Mekas is re-readable, not, like Sarris, for epigrammatic concision, but for his combative recklessness, and above all the pleasure of his company; you can hear his playful, accented voice when you read him. He is exciting and sometimes terrible but never professional, the antithesis of the indifferent, above-the-fray gentleman critic, and his role as pugilistic polemicist led him naturally to that of filmmaker. He struck on the form that he would revisit and refine through his life with Walden (Diaries, Notes, and Sketches) (1969), a three-hour condensation of cinematic impressions collected through the mid-1960s, crisscrossed by appearances from the likes of the Velvet Underground, Stan Brakhage, and Stephen Shore.
From such rarefied company, Mekas returned to his lost homeland to shoot Reminiscences of a Journey to Lithuania (1972). This movie diary ends with a visit to the filmmaker Peter Kubelka in his lifelong home of Vienna, where images of a centuries-old monastery library, a vision of solidity and permanence, are contrasted with scenes from 1971 of the city’s old fruit market in flames—for the forces of destruction threaten even the most immovable and immortal-seeming institutions. As an émigré, Mekas was unusually sensitive to the memory of what had been lost in the fire, and taken together his films and writings suggest the work of a hoarder of experience, clinging to precious images. He is, as such, an essential witness to the atmosphere of cross-pollinating creativity in postwar New York, while later works like My Mars Bar Movie (2011) provide insights into the material transformation of a moneyed New York that makes less and less space for the marginal, the unhygienic, and the eccentric—all of the qualities that Mekas prized in life and in art. His memory was prodigious, right up to his last autobiographical feat, the recording of an over six-hour oral history for the United States Holocaust Memorial Museum prompted by an article published last summer that raised questions about his wartime associations.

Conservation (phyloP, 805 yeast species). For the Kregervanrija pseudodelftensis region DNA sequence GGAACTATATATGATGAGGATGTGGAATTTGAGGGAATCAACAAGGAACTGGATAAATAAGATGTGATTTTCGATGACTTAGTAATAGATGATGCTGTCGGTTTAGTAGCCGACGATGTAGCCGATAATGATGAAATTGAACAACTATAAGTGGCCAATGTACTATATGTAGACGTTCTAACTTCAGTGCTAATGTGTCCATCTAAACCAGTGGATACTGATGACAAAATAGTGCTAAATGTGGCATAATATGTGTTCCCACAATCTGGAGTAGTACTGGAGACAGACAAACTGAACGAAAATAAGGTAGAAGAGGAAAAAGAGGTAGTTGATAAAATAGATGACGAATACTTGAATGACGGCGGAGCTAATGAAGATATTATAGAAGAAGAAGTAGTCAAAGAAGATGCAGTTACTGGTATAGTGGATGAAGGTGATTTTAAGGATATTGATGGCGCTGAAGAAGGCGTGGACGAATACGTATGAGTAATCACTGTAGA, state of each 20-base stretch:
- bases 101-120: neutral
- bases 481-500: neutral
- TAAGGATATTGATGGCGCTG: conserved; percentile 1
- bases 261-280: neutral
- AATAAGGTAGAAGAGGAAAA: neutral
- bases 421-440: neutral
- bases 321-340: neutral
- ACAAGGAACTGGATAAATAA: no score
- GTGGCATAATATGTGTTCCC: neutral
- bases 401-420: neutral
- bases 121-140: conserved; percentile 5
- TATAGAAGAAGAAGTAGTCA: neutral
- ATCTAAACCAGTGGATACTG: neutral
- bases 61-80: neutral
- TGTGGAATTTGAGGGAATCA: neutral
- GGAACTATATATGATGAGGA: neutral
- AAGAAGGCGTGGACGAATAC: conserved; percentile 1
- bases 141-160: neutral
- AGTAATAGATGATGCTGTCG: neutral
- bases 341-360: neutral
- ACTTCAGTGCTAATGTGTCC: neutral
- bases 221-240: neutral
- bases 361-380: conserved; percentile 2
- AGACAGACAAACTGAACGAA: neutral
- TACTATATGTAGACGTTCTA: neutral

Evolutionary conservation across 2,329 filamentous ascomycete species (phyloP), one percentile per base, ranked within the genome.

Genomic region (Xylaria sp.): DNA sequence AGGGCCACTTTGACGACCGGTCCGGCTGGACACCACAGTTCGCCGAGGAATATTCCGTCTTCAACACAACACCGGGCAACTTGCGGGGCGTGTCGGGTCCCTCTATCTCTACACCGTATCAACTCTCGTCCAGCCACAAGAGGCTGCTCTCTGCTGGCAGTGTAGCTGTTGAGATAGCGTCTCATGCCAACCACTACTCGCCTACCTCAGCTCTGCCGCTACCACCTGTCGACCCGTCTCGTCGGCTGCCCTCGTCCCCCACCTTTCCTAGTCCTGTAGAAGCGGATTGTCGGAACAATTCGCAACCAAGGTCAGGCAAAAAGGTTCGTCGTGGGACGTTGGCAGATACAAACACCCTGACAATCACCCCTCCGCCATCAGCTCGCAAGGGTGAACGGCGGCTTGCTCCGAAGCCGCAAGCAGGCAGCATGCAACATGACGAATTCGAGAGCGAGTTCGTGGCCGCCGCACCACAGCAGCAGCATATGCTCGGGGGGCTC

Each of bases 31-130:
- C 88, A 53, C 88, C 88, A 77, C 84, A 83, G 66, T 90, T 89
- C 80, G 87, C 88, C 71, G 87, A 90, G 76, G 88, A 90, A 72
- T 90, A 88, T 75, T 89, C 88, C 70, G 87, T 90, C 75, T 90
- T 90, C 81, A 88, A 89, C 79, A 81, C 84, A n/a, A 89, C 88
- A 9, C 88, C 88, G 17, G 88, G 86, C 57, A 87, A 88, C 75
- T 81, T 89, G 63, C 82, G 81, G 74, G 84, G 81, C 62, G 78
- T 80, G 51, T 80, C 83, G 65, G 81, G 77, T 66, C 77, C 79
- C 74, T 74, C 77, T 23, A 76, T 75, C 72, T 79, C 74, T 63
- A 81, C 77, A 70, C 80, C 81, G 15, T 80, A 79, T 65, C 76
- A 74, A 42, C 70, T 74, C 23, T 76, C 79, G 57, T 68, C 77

The preservationist instinct guided Mekas in his other great calling, that of curator and keeper of a new crazy-quilt canon, the so-called “Essential Cinema” list. In 1962, over the objections of Vogel, he led the creation of the artist-run Film-Makers’ Cooperative distribution group, which continues to operate today. Coop filmmakers would in turn provide the backbone of Mekas’s screening series, the Film-Makers’ Cinematheque—while praising the messy in art, Mekas was a genius of organizational synergy. In 1970, the enterprises of this wanderer found a brick-and-mortar dwelling at Anthology Film Archives, which moved around lower Manhattan before landing in its present and permanent home on Second Avenue and Second Street, and which I made a beeline for on my first visit to New York in 2001.
Then as ever since I was awestruck by the programming mandate at Anthology, set in no small part by Mekas, who gave not a tinker’s damn about getting asses in seats—it was he who selected the titles for a series forbiddingly titled “Boring Masterpieces.” A former court building with barred windows, Anthology is Mekas’s ultimate monument, a fortress of cinema, a bulwark against populist pandering and the ravages of time, and a temple to the free creative act, which he advocated in defiance of the ever-advancing, implacable forces of entropy. “Everything falls to dust anyway,” he told an interviewer, in 2017. “And yet, you keep making things.”
Nick Pinkerton is a Cincinnati-born, Brooklyn-based writer. His writing appears regularly in Artforum, Film Comment, Sight & Sound, frieze, Reverse Shot, and sundry other publications, and in areas of interest, he covers the waterfront.